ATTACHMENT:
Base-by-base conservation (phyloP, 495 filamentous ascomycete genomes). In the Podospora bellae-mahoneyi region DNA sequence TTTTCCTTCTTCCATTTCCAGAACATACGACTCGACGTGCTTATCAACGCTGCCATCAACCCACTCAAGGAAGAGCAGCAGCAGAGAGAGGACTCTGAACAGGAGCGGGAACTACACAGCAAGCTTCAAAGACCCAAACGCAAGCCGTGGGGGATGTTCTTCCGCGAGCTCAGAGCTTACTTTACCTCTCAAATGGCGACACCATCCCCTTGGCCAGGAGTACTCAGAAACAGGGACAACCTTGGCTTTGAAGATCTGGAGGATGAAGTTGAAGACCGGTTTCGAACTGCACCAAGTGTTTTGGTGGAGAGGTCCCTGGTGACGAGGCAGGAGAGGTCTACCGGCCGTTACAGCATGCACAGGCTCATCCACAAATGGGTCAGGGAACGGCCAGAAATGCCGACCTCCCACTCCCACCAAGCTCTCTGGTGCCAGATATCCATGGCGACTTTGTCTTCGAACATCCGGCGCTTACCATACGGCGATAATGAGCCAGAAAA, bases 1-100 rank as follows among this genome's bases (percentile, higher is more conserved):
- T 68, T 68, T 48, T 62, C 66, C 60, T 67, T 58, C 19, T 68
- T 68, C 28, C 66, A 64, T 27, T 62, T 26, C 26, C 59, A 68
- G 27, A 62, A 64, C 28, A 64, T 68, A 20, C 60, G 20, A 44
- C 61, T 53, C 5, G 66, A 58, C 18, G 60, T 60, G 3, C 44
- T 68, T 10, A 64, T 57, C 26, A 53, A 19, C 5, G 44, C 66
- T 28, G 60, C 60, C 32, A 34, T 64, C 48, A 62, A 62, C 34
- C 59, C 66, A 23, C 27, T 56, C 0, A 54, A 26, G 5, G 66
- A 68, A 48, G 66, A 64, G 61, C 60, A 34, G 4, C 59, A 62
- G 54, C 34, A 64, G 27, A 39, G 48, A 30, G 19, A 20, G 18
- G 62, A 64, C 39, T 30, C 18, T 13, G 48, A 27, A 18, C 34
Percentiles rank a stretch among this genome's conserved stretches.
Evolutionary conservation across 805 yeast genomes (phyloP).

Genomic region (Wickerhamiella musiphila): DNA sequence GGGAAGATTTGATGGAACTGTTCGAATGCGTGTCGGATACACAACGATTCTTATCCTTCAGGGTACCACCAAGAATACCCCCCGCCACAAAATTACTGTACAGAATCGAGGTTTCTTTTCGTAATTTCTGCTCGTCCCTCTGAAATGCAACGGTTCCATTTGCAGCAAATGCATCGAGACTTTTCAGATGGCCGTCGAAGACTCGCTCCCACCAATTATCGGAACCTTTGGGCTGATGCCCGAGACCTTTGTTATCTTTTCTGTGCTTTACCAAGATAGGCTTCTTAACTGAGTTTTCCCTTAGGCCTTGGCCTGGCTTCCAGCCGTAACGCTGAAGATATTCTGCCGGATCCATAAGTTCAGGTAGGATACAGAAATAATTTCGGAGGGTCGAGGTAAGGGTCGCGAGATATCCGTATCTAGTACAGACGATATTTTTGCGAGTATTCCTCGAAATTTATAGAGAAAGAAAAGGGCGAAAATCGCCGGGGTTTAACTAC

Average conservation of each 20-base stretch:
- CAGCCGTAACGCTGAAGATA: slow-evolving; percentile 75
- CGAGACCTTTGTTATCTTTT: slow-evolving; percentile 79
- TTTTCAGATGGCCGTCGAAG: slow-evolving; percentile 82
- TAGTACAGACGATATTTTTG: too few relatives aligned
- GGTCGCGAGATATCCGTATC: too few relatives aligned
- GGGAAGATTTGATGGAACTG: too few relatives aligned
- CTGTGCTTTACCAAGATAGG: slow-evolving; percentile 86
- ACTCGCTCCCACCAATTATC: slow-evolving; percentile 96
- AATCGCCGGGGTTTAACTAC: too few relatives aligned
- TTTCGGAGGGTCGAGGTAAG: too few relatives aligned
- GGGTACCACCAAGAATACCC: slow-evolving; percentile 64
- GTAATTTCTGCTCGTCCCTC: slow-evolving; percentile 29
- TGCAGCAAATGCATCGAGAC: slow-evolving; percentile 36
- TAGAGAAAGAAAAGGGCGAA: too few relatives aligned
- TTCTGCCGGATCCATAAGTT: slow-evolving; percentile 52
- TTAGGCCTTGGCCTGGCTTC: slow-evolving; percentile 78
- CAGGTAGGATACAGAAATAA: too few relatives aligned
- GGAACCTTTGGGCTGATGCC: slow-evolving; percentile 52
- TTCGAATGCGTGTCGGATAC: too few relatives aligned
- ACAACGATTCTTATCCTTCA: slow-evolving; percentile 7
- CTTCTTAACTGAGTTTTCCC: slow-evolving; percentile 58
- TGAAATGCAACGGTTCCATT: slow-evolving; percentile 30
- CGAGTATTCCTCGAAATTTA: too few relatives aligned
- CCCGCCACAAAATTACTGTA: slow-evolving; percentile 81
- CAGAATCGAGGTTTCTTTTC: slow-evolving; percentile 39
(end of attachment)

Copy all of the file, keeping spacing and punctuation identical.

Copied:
Base-by-base conservation (phyloP, 495 filamentous ascomycete genomes). In the Podospora bellae-mahoneyi region DNA sequence TTTTCCTTCTTCCATTTCCAGAACATACGACTCGACGTGCTTATCAACGCTGCCATCAACCCACTCAAGGAAGAGCAGCAGCAGAGAGAGGACTCTGAACAGGAGCGGGAACTACACAGCAAGCTTCAAAGACCCAAACGCAAGCCGTGGGGGATGTTCTTCCGCGAGCTCAGAGCTTACTTTACCTCTCAAATGGCGACACCATCCCCTTGGCCAGGAGTACTCAGAAACAGGGACAACCTTGGCTTTGAAGATCTGGAGGATGAAGTTGAAGACCGGTTTCGAACTGCACCAAGTGTTTTGGTGGAGAGGTCCCTGGTGACGAGGCAGGAGAGGTCTACCGGCCGTTACAGCATGCACAGGCTCATCCACAAATGGGTCAGGGAACGGCCAGAAATGCCGACCTCCCACTCCCACCAAGCTCTCTGGTGCCAGATATCCATGGCGACTTTGTCTTCGAACATCCGGCGCTTACCATACGGCGATAATGAGCCAGAAAA, bases 1-100 rank as follows among this genome's bases (percentile, higher is more conserved):
- T 68, T 68, T 48, T 62, C 66, C 60, T 67, T 58, C 19, T 68
- T 68, C 28, C 66, A 64, T 27, T 62, T 26, C 26, C 59, A 68
- G 27, A 62, A 64, C 28, A 64, T 68, A 20, C 60, G 20, A 44
- C 61, T 53, C 5, G 66, A 58, C 18, G 60, T 60, G 3, C 44
- T 68, T 10, A 64, T 57, C 26, A 53, A 19, C 5, G 44, C 66
- T 28, G 60, C 60, C 32, A 34, T 64, C 48, A 62, A 62, C 34
- C 59, C 66, A 23, C 27, T 56, C 0, A 54, A 26, G 5, G 66
- A 68, A 48, G 66, A 64, G 61, C 60, A 34, G 4, C 59, A 62
- G 54, C 34, A 64, G 27, A 39, G 48, A 30, G 19, A 20, G 18
- G 62, A 64, C 39, T 30, C 18, T 13, G 48, A 27, A 18, C 34
Percentiles rank a stretch among this genome's conserved stretches.
Evolutionary conservation across 805 yeast genomes (phyloP).

Genomic region (Wickerhamiella musiphila): DNA sequence GGGAAGATTTGATGGAACTGTTCGAATGCGTGTCGGATACACAACGATTCTTATCCTTCAGGGTACCACCAAGAATACCCCCCGCCACAAAATTACTGTACAGAATCGAGGTTTCTTTTCGTAATTTCTGCTCGTCCCTCTGAAATGCAACGGTTCCATTTGCAGCAAATGCATCGAGACTTTTCAGATGGCCGTCGAAGACTCGCTCCCACCAATTATCGGAACCTTTGGGCTGATGCCCGAGACCTTTGTTATCTTTTCTGTGCTTTACCAAGATAGGCTTCTTAACTGAGTTTTCCCTTAGGCCTTGGCCTGGCTTCCAGCCGTAACGCTGAAGATATTCTGCCGGATCCATAAGTTCAGGTAGGATACAGAAATAATTTCGGAGGGTCGAGGTAAGGGTCGCGAGATATCCGTATCTAGTACAGACGATATTTTTGCGAGTATTCCTCGAAATTTATAGAGAAAGAAAAGGGCGAAAATCGCCGGGGTTTAACTAC

Average conservation of each 20-base stretch:
- CAGCCGTAACGCTGAAGATA: slow-evolving; percentile 75
- CGAGACCTTTGTTATCTTTT: slow-evolving; percentile 79
- TTTTCAGATGGCCGTCGAAG: slow-evolving; percentile 82
- TAGTACAGACGATATTTTTG: too few relatives aligned
- GGTCGCGAGATATCCGTATC: too few relatives aligned
- GGGAAGATTTGATGGAACTG: too few relatives aligned
- CTGTGCTTTACCAAGATAGG: slow-evolving; percentile 86
- ACTCGCTCCCACCAATTATC: slow-evolving; percentile 96
- AATCGCCGGGGTTTAACTAC: too few relatives aligned
- TTTCGGAGGGTCGAGGTAAG: too few relatives aligned
- GGGTACCACCAAGAATACCC: slow-evolving; percentile 64
- GTAATTTCTGCTCGTCCCTC: slow-evolving; percentile 29
- TGCAGCAAATGCATCGAGAC: slow-evolving; percentile 36
- TAGAGAAAGAAAAGGGCGAA: too few relatives aligned
- TTCTGCCGGATCCATAAGTT: slow-evolving; percentile 52
- TTAGGCCTTGGCCTGGCTTC: slow-evolving; percentile 78
- CAGGTAGGATACAGAAATAA: too few relatives aligned
- GGAACCTTTGGGCTGATGCC: slow-evolving; percentile 52
- TTCGAATGCGTGTCGGATAC: too few relatives aligned
- ACAACGATTCTTATCCTTCA: slow-evolving; percentile 7
- CTTCTTAACTGAGTTTTCCC: slow-evolving; percentile 58
- TGAAATGCAACGGTTCCATT: slow-evolving; percentile 30
- CGAGTATTCCTCGAAATTTA: too few relatives aligned
- CCCGCCACAAAATTACTGTA: slow-evolving; percentile 81
- CAGAATCGAGGTTTCTTTTC: slow-evolving; percentile 39